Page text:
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GOP Lawmakers Storm Secure Room, Disrupt Diplomat's Testimony; Top Diplomat Directly Ties Trump To Ukraine Quid Pro Quo; U.S. Envoy Rebuts White House Claims Trump Did Nothing Wrong. Aired 1-1:30p ET
Aired October 23, 2019 - 13:00 ET
THIS IS A RUSH TRANSCRIPT. THIS COPY MAY NOT BE IN ITS FINAL FORM AND MAY BE UPDATED.
JOHN KING, CNN ANCHOR: See you back here this time tomorrow. Brianna Keilar starts Right Now. Have a great day.
BRIANNA KEILAR, CNN HOST: I'm Brianna Keilar live from CNN's Washington headquarters.
And underway right now, could they be the words that directly threaten a presidency? Bombshell testimony from a diplomat directly tying the president to Ukraine quid pro quo and rocking his entire impeachment defense. And it's a familiar pattern speak up against the president become a target. But will the president succeed in smearing the credibility of this respected diplomat who was handpicked by Secretary Pompeo?
Plus, as the Senate Majority leader suggests the president lied about their conversations, the second ranking Republican in the Senate says the latest testimony from the diplomat does not paint a good picture.
And as the president tries to spin a victory out of the U.S. retreat from Northern Syria, Vladimir Putin takes an actual victory lap by filling the void as America abdicates influence in the Middle East.
We start with a bizarre turn on Capitol Hill when as many as two dozen house Republicans upset over the impeachment inquiry stormed a secure hearing room. Laura Cooper, the deputy assistant secretary of defense for Russia, Ukraine and Eurasia, was getting ready to answer questions at the time, but she had to removed as Republicans physically got in the faces of Democrats to protest these proceedings.
Our Manu Raju is on Capitol Hill. I mean, this is pretty extraordinary, Manu. Tell us about this.
MANU RAJU, CNN SENIOR CONGRESSIONAL CORRESPONDENT: Yes, it is. Earlier today, the Republicans, who are not part of these proceedings, railed on the process. Roughly two dozen or so conservatives came out demanding to be part of this impeachment inquiry. Then they stormed into the secure hearing space where this hearing space where this hearing was supposed to take place. And these members came in. Some of them were just not allowed in the secure hearing space, but they came in, demand to part of it.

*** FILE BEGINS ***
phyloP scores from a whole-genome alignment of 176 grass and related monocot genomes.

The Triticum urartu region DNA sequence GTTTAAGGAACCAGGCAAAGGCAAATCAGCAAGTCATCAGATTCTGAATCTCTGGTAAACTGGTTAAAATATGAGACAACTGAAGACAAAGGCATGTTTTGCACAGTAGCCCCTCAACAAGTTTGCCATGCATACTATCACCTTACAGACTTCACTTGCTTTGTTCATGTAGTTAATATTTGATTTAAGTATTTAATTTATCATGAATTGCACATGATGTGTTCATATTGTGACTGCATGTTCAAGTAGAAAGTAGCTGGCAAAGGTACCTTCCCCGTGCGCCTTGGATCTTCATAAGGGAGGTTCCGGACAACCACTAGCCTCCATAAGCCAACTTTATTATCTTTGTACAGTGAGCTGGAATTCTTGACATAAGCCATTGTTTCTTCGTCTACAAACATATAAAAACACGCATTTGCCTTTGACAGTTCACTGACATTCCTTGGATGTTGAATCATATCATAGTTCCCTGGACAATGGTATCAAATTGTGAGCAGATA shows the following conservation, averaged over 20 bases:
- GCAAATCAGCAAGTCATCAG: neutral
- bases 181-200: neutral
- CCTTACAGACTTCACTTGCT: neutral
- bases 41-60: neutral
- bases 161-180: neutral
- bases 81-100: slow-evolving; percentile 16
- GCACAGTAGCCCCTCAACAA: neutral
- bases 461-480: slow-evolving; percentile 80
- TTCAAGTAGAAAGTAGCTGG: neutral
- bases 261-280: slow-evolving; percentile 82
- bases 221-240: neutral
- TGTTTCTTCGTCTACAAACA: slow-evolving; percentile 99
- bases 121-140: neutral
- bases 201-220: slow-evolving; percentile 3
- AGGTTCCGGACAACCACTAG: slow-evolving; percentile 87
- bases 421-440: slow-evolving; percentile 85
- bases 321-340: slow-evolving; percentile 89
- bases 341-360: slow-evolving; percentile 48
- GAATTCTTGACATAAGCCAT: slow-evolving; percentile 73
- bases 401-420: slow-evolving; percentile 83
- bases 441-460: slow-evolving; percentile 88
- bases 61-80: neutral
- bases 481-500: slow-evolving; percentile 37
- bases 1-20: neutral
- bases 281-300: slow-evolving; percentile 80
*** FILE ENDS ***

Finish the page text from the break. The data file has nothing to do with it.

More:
One congressman, Bradley Byrne, I'm told, got in the face of Adam Schiff, the House Intelligence Committee chairman, and yelled at him about the process. Also Louie Gohmert, a congressman from Texas, also was shouting about the process in this closed-door hearing.
Now, Laura cooper, who was the witness, actually left while this was taking place. But one Democrat did shout back. That is Val Demings. And we're told from a source that she said that these Republicans questioning what they're doing and saying, is it okay to lie, steal and cheat so as long as you don't get caught?
Now, these Republicans still have not left the room. Some are still there. The Capitol police have been consulted, as has the sergeant of arms as this hearing has not gotten yet underway.
I did get a chance to catch up with one Republican who was part of this effort, Mo Brooks, and I tried to engage him about the substance, about things that have been revealed by the president's top diplomat in Ukraine raising concerns about how the president apparently wanted investigations to be announced that could help him politically in exchange for releasing military aid, and Brooks pushed back.
(BEGIN VIDEO CLIP)
RAJU: Mr. Brooks, the opening statement says very clearly -- this is not -- this is what the --
REP. MO BROOKS (R-AL): The opening statement doesn't make any difference.
RAJU: Let me finish what I'm saying. Let me finish my question. He says very clearly --
BROOKS: You should not be relying on it.
RAJU: Why should it not be relying on his public testimony?
BROOKS: If you were in a court of law, would you rely just on the opening statement of an attorney, or when the first witness was called or would you have cross-examination, which allow to go to witnesses to determine, to explore whether the first witness' testimony was accurate (ph).
RAJU: I'm asking about the substance of what he said. He said that --
BROOKS: That doesn't make any difference. We don't know whether what he said is true or not because of the sham process that's being used.
(END VIDEO CLIP)
RAJU: And this has been the argument that Republicans have been making for some time, that it's about the process about more than anything else. And that's one thing that they discussed in the White House yesterday. I am told that these members, a lot of them, who are here today were meeting with the president who was criticizing everything that was happening here. So you're seeing a sharper, more aggressive Republican response to everything and what they're doing today, disrupting proceedings from this witness who could provide more clarity about what happened to that stalled military aid. Brianna?